I have been asked for a time frame for the Beta 1 release and to gauge how far along the build is, as a percentage. I have decided to answer the questions, as best I can, while providing a progress update.
As for when I will say relatively soon, though I’m afraid that I won’t be able to give any dates until I know for sure.
As for % of completeness, that too is hard to say. The engine is basically where it needs to be, with the exception of the sound system – though that already reads Voc files, plays 2D sounds and could easily play 3D and looping sounds – its mainly a matter of resource tracking at this point. The UI needs to be finished but that, honestly, will only take a few nights of work. There are additional niceties I would like to add but most of them can wait (like controller support). So engine/UI wise I would say its at 90% or so but the other 10% isn’t very time consuming.
Where the majority of the remaining time will go is finishing the game support itself. The good news is that the current approach basically allows me to work towards all of the games in parallel (exactly how is a discussion for another day). So overall I would say I’m around 50% of the way there but the pace is accelerating due to improving methods.
This probably doesn’t sound great until I mention that I basically started from scratch a few months ago, largely due to the long hiatus and change in design – though I move and refactor old code as needed. So it is going well and the pace is very promising for meeting my goals of getting a build out near the beginning of this year. And to be clear that 50% is overall, meaning that all the games are made good progress towards completion (Daggerfall, Dark Forces and Blood), though it obviously, and intentionally, doesn’t indicate which are further along.
However as soon as more concrete promises are made something will happen so… I’m going to avoid making said promises until I know for sure. :)-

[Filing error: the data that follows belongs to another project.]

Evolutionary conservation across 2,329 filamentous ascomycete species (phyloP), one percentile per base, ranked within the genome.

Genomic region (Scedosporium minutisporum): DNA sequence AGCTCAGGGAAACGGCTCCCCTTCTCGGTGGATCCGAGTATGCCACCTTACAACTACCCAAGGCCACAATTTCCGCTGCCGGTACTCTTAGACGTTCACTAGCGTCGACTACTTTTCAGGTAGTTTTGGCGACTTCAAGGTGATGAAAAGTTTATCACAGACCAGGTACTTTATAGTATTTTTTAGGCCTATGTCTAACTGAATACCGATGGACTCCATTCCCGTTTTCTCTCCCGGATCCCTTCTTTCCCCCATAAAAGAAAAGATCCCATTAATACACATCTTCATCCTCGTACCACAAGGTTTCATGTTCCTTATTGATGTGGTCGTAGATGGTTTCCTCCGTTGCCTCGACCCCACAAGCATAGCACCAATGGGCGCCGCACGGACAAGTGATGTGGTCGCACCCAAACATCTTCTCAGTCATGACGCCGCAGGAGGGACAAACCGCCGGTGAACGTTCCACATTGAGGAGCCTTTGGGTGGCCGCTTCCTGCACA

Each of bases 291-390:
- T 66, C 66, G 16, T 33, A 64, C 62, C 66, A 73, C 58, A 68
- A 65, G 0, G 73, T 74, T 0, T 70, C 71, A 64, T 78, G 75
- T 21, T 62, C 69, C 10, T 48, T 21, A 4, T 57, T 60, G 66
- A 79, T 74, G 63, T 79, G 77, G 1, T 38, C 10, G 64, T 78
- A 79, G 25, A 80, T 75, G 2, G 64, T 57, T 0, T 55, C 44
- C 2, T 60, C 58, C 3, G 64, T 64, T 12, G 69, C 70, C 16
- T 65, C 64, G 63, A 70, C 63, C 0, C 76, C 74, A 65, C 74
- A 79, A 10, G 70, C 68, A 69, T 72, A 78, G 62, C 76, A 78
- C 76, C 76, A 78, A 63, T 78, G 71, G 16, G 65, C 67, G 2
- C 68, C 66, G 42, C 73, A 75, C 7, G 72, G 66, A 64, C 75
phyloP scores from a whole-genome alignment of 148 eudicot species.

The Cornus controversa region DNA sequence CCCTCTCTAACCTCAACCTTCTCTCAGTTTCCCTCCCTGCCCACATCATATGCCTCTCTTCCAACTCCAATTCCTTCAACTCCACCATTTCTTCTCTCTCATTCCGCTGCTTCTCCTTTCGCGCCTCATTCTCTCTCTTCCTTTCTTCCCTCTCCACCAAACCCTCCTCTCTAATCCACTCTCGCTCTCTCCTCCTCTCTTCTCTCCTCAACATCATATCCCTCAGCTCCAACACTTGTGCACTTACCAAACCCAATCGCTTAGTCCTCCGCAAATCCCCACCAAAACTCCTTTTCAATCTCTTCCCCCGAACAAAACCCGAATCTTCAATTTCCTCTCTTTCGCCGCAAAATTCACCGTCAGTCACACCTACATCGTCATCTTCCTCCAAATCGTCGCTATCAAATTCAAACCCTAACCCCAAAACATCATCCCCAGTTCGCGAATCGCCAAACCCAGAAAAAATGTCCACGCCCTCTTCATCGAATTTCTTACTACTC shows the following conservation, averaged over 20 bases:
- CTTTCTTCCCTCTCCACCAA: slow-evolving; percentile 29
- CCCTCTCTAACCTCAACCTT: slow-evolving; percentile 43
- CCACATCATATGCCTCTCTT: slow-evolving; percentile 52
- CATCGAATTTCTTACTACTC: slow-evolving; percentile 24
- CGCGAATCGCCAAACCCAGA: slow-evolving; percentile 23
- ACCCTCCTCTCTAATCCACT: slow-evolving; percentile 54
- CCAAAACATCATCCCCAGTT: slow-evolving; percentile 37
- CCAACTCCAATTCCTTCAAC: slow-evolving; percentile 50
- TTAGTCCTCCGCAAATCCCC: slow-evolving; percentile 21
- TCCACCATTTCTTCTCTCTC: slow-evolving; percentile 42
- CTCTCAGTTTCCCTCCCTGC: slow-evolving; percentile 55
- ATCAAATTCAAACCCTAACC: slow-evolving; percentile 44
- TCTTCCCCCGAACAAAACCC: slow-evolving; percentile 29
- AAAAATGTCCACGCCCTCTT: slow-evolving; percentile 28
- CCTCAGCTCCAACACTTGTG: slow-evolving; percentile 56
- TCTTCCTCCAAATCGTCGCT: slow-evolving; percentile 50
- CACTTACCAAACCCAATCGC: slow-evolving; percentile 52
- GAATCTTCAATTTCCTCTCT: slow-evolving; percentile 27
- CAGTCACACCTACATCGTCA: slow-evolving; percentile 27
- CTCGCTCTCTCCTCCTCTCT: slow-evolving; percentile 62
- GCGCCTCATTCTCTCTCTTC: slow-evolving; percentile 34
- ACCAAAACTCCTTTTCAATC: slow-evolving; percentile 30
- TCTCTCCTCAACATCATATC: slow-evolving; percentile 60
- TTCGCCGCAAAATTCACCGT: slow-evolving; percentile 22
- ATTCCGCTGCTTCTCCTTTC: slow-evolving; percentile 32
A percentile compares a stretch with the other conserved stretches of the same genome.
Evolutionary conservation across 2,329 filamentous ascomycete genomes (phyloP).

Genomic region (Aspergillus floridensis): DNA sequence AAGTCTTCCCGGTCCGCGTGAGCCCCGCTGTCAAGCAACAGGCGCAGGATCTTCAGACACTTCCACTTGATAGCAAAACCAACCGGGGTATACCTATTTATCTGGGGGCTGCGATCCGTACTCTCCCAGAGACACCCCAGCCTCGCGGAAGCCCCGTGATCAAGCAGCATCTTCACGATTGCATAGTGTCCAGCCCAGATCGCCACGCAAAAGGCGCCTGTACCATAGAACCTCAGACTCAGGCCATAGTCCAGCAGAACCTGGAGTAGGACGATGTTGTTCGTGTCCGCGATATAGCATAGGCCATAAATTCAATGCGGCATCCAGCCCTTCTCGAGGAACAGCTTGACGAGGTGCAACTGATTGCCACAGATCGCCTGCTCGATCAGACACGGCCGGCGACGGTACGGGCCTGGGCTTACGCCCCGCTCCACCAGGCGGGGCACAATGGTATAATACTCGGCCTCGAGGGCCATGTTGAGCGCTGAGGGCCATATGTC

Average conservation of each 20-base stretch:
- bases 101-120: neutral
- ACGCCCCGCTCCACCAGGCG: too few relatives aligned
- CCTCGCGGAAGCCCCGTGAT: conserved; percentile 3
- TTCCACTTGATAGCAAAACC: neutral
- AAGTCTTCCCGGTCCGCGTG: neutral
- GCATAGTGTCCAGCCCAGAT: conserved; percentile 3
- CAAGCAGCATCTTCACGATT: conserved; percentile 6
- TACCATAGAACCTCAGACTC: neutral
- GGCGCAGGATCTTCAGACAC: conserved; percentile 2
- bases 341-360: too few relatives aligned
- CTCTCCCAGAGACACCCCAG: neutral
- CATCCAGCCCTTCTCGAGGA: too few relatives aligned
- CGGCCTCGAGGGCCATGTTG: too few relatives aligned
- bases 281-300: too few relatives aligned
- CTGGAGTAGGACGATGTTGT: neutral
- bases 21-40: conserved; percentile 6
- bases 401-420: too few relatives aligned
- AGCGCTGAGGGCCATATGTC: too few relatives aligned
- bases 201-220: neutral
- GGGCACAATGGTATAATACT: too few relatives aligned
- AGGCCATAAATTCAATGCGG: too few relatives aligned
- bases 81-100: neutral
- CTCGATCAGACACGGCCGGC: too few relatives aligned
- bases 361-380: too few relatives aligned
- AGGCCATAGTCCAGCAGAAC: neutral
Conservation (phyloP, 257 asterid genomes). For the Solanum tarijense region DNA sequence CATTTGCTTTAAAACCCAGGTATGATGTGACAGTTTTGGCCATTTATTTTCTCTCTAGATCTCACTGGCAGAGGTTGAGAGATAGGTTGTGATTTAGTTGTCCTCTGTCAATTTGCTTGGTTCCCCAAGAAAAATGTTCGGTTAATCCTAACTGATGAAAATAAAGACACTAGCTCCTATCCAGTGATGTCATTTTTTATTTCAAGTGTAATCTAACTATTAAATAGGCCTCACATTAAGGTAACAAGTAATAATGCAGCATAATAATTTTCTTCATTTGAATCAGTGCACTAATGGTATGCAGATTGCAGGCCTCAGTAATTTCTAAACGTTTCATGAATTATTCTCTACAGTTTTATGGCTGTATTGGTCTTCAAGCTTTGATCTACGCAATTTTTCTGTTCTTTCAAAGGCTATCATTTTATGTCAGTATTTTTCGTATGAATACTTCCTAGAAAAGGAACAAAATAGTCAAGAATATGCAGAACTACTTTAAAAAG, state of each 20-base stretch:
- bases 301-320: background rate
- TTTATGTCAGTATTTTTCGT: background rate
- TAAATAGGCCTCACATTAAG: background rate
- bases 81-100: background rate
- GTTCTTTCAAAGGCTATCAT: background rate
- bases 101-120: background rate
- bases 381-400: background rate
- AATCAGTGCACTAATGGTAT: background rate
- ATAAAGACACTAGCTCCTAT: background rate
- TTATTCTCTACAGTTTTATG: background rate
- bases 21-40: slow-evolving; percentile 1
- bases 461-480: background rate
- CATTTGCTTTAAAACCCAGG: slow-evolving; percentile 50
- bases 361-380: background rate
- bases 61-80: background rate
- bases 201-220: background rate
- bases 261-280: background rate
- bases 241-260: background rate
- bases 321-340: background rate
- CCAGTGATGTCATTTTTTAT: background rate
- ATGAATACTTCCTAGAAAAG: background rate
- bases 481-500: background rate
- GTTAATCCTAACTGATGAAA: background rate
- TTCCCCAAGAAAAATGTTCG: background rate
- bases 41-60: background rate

Estimated Progress Towards Beta 1
Engine – 90%
Game Support – 50%
Recent Engine Features
* Vsync now works correctly, though causes noticeable “input lag” at low refresh rates – such as 60. However this “lag” has been decreased and should be small enough for many people.
* Frame rate limiting, as an alternative to vsync, now works correctly and accurately – and has almost no perceivable “input lag” on Windows. This doesn’t completely fix tearing but greatly improves it, especially during explosions and rapid screen movement. This can be set to multiples of the refresh rate – such as 120, 240, etc. to further limit any input issues – and tends to improve the overall experience even at higher multiples. Though, obviously, your system should be able to reliably hit the requested framerate. If the system can’t keep up, the framerate limiter has no affect on performance (unlike traditional vsync). In addition it saves on CPU load which can be useful for weaker systems.
The XL Engine will probably default to a frame limiter of 120 Hz, though obviously you can change it to use vsync instead or have no frame limit (this last option is not recommended though).
* Adaptive Vsync – if available this will allow for synchronization if the system performs well enough but does not if the system under performs.
* Proper dynamic vertex buffer support so that performance is good for all Graphics “levels.”
* Render targets and improved UI aesthetic.
State of the Game Support
* All games have working libraries and entry points. They can all be selected, run and shut down from the UI.
* All games are debuggable and run, though only one is currently playable.
* All games are fully disassembled and partially re-written. Obviously some of the code is easier to understand then other parts.
* Dead code has been identified and removed from all games.